The comparison to the node material editor really captures the ideal behind Polymorph I think. For inputs and outputs to be compatible, they only need to be of the same type. So how about having community/industry-provided types, all from the bottom-up, so that there would be a GLTF 2.0 typedef for example, which would be made up of different sub-types. Then, with also a standardized way of serializing types, the serialized data could be passed to binaries, scripts, and web services of all kinds. Bob, using Java, could use Alice’s decimator, which she hosts on Microsoft Azure, Charlie could use Bob’s texture compressor, and Alice could use Charlie’s geometry generation system that he wrote in Python. The morph programs would take in one serialized type and output one., e.g.:
C++ can be projected into something that JS can use. The reverse is more difficult. There are scenarios where native applications consume Polymorph (e.g. convert assets from one format to another) and doing it directly as C++ is the most straight-forward answer.
Low level manipulation is slow in JS. WebAssembly may be a solution, but it’s probably not as fast as pure native code. We can probably compile to WebAssembly for web use.
I hope that helped to flesh out any details I may have left unclear before. Thanks for your insight, input, and passion on this, aFalcon!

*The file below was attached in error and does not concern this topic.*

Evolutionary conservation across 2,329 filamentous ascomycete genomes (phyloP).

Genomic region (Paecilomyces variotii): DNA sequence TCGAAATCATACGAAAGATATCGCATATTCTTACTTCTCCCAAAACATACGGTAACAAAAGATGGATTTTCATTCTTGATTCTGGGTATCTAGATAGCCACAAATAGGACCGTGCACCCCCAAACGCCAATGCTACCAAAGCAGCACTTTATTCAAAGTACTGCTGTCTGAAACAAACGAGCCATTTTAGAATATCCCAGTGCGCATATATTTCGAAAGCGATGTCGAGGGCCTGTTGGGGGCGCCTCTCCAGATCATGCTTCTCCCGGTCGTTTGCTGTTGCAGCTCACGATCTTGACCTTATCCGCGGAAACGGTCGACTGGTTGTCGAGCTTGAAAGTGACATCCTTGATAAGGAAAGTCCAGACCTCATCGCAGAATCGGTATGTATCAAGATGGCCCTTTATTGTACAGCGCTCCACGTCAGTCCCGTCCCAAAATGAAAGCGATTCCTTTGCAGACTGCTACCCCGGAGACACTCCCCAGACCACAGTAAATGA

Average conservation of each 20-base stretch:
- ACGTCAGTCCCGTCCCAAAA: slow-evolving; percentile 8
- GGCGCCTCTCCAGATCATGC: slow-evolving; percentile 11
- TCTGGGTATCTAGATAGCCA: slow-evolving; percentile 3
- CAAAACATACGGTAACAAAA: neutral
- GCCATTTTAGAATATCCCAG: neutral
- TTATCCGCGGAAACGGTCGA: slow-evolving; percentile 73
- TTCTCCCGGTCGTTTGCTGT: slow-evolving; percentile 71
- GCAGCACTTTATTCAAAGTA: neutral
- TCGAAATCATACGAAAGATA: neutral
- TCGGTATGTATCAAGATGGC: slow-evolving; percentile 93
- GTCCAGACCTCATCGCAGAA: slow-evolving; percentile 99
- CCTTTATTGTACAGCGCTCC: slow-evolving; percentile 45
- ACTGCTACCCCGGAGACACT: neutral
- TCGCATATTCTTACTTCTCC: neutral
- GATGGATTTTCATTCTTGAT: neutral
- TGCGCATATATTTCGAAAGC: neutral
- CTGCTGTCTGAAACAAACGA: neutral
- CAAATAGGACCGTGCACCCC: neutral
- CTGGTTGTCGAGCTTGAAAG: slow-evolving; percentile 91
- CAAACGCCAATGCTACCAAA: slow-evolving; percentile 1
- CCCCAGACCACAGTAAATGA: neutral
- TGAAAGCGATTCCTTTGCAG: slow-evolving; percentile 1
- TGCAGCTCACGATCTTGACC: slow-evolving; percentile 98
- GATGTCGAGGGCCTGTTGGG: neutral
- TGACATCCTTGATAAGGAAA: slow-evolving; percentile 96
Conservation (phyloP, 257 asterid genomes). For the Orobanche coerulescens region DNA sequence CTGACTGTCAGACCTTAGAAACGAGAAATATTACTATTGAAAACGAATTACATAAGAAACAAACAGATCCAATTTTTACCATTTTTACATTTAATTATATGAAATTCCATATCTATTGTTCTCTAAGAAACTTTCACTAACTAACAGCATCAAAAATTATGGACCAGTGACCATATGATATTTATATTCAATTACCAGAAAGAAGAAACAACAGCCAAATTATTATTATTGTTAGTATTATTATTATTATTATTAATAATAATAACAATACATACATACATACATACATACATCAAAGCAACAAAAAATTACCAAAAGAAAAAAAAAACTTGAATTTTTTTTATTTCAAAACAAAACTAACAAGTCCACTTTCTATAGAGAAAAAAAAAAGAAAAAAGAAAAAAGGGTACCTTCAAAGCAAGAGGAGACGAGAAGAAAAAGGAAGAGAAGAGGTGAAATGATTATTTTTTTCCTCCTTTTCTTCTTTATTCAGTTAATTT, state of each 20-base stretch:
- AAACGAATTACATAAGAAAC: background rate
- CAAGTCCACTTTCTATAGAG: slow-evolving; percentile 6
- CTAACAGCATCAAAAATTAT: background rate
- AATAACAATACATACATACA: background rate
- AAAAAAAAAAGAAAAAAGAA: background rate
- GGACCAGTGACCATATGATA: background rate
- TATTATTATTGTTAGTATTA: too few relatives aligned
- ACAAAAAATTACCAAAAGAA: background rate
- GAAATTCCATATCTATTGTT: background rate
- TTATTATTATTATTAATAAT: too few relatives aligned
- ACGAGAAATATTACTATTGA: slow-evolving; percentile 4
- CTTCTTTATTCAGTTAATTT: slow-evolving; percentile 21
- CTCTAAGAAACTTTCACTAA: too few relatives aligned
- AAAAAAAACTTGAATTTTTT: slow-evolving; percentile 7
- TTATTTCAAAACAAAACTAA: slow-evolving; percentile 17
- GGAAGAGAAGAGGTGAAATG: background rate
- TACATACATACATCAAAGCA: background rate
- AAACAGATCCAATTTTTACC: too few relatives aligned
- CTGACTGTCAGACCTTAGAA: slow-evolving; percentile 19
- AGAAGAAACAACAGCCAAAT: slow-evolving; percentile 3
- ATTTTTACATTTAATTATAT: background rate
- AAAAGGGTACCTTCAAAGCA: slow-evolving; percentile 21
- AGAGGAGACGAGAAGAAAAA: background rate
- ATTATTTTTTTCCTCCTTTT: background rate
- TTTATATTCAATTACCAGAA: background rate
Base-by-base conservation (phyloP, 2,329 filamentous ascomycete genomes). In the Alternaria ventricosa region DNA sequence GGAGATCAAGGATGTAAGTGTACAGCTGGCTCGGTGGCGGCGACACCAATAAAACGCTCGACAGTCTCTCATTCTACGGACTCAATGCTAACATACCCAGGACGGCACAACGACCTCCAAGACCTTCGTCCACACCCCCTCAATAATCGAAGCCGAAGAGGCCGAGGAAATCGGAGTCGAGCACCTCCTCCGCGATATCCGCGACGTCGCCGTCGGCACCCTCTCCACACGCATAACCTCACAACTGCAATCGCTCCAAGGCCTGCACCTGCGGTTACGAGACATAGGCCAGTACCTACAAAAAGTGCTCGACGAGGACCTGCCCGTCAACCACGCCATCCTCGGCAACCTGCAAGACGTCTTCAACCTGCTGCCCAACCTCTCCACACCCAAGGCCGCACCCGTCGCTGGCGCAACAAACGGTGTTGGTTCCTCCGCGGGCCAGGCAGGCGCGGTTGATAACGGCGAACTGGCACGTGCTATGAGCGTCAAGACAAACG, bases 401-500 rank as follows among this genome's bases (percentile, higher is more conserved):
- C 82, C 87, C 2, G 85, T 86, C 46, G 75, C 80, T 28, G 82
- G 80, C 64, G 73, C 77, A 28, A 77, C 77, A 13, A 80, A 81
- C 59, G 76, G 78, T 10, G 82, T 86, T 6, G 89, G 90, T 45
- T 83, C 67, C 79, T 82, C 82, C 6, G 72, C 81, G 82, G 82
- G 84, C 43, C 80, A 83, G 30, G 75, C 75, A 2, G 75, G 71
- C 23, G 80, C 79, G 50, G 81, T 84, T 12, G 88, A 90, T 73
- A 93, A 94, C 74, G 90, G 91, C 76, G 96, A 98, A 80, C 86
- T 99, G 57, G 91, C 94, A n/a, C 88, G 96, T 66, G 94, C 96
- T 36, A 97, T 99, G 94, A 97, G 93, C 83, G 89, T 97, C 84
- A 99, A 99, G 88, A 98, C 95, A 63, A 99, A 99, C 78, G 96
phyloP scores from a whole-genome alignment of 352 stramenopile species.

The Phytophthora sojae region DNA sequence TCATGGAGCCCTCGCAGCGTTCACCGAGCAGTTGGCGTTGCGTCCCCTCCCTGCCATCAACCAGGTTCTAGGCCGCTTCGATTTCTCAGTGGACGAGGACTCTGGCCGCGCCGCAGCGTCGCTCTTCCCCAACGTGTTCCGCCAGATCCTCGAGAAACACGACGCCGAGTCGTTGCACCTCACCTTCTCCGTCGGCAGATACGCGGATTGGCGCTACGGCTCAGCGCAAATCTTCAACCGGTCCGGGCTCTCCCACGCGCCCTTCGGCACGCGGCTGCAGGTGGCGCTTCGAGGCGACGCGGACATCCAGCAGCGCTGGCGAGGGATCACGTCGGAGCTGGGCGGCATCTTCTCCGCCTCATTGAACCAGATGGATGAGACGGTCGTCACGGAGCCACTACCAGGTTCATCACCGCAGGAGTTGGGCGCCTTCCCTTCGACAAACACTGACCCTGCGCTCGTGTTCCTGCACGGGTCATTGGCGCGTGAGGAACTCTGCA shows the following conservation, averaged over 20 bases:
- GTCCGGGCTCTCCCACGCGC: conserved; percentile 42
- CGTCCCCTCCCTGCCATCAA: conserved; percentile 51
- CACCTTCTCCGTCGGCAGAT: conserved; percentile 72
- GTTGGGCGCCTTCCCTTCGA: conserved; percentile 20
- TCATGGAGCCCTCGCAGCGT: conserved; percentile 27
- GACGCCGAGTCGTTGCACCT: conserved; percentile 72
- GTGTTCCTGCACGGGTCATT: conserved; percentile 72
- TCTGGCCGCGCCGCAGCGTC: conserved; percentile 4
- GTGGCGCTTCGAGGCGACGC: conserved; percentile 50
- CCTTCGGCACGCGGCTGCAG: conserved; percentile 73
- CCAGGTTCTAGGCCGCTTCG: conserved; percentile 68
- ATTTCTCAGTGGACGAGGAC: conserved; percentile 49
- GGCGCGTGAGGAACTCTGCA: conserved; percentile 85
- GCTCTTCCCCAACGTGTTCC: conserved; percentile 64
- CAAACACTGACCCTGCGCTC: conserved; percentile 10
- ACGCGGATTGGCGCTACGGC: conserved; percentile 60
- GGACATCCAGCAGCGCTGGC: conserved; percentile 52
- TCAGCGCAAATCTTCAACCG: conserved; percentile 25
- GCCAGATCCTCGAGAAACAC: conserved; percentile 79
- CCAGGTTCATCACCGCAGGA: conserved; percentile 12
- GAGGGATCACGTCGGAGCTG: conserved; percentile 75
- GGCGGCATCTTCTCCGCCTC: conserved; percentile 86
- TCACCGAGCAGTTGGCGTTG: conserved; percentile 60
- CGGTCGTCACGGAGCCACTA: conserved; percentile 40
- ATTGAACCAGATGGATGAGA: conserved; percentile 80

We are not focused on the language. We created a prototype using C++. If C++ isn’t the right language, we will switch. The conventions, patterns, and abstractions are much more important than the language. We have reasons as @syntheticmagus and I have pointed out for using C++, but it’s not set in stone.
We will take all feedback into account. You can count on that!
I agree in general. Though it’s not super clear what same type means. Depending on the implementation/language/strictness/etc., the same type can mean different things. We had some similar discussions with the node material editor.
Yes, this is the goal. We need some kind of standardized conventions between the “Morphs” (i.e. nodes) so that they can communicate. Using glTF is probably not the right choice though. glTF is intended to be the last mile format and using it to exchange information from one Morph to another will probably be inefficient or lossy. We talked about maybe using USD in some way, but we’re not sure if that’s the right choice either.
Yes, ideally, this can all happen in one Polymorph using the same conventions.
We made some work at @naker (http://naker.io) on this subject. So I wanted to share with you how we manage the pipeline. You can see the code here: Naker Compression
The idea is to compress the model we receive in our editor which can be huge (creation asset) and turning it into a more friendly web model (consumption asset => I like those names!)
For that we use imagemin - npm in order to compress textures, on average we save 80% of the file size without losing in quality.
Then we use gltf-pipeline - npm and obj2gltf - npm in order to end up with only one glb file because we think this is easier to manage.